There's a couple really fun flash games I'm enjoying right now, they already have like hundreds of thousands of plays but I just want to recommend them anyhow:REDDER - A game about exploring mars.
...andRobot Wants Kitty - Which brings Data to tears over Spot.
These are by two very different people, the first is Anna "Auntie Pixelante" Anthropy who you might know for her excellent games but also really insightful technical analysis, especially with level layouts. The second is by Hamumu, who you might know for his endearing Behind the Dumb video blog and distinctive cute style, which comes through wonderfully in this game.
So, it looks like "the scene" is big enough for all of us!
I've developed enough discipline to avoid wasting (too much) time. One thing I am still learning though is to stay on track.
The other night I sat down and actually drew up a budget. What a terrible, non-indie thing to do! Actually, this budget is going to save my life and here's why:
- Texas is a really elaborate, complex game.
- I've always got interesting ideas that I want to put in.
- I'll never finish the game when I'm just implementing interesting ideas, and not the core game track.
The budget is a "Super Sketch" which outlines what core parts of the game are missing, and allocates time.
This way I don't put too much detail into one place, but instead build a coherent whole.
I recently made another dev blog video, actually this was a couple weeks ago.WARNING: Spoilers for "INTO THE WILD".
I want to elaborate a little bit here. Do a google image search for "zelda screenshots" and you are going to see something like this:
(Thanks IGN for the borrowed images...)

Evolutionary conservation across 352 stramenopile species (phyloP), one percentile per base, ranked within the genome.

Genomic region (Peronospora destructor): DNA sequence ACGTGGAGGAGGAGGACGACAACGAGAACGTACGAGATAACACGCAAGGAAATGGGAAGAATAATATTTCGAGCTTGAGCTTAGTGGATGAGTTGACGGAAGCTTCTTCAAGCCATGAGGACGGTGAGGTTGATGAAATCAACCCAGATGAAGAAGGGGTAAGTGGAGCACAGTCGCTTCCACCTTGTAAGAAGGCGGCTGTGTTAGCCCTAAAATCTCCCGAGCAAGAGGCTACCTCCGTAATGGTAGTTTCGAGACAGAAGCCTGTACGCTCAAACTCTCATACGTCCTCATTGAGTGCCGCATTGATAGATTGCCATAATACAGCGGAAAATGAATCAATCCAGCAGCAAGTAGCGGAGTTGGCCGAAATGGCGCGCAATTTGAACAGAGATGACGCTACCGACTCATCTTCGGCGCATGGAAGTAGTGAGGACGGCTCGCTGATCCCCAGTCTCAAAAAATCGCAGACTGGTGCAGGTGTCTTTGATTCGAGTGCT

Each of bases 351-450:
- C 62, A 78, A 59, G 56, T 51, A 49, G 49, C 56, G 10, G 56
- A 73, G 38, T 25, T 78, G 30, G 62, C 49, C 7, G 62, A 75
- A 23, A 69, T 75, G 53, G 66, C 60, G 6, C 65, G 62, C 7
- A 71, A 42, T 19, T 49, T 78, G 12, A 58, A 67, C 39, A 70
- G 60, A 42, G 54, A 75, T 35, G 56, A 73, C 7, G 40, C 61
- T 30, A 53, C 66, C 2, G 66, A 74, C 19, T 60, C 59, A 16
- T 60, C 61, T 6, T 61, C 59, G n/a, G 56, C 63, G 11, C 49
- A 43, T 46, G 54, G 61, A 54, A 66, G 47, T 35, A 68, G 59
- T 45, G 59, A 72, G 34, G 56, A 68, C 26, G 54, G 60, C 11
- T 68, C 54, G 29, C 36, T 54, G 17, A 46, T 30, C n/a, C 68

Notice how things have an overall shape, e.g., but within this shape things are laid out geometrically. There is an idea expressed and it's expressed by grouping together patterns of tiles.
I remember the Zelda 1 overworld pretty well. Perhaps you do too. Whatever part of my brain is responsible for finding it's way around spatially does a good job of understanding Zelda 1. Maybe you find it's the same.
Now think of a (sorry) fangame. Not a great fangame, but a typical Super Mario World romhack or something along those lines. These games usually have very arbitrarily-feeling laid out levels without much rhyme or reason, beyond just frustrating or entertaining (in a sort of non-sequoiter).
You probably first remember the difficulty, but the question is: do you remember anything else?
If you do, you probably remember those large, coherent shapes. Maybe there is a really long section with a large grey square block and a thousand spiders.
You might remember other sections that are chaotic. But I wager that you'll mostly remember that they are chaotic.
So my advice is to use geometry to your advantage. It's easier to find your way around a space that has some geometric regularity to it.
Of course this doesn't mean that you need to make every area this way. But why not at least add it to your designer toolbelt?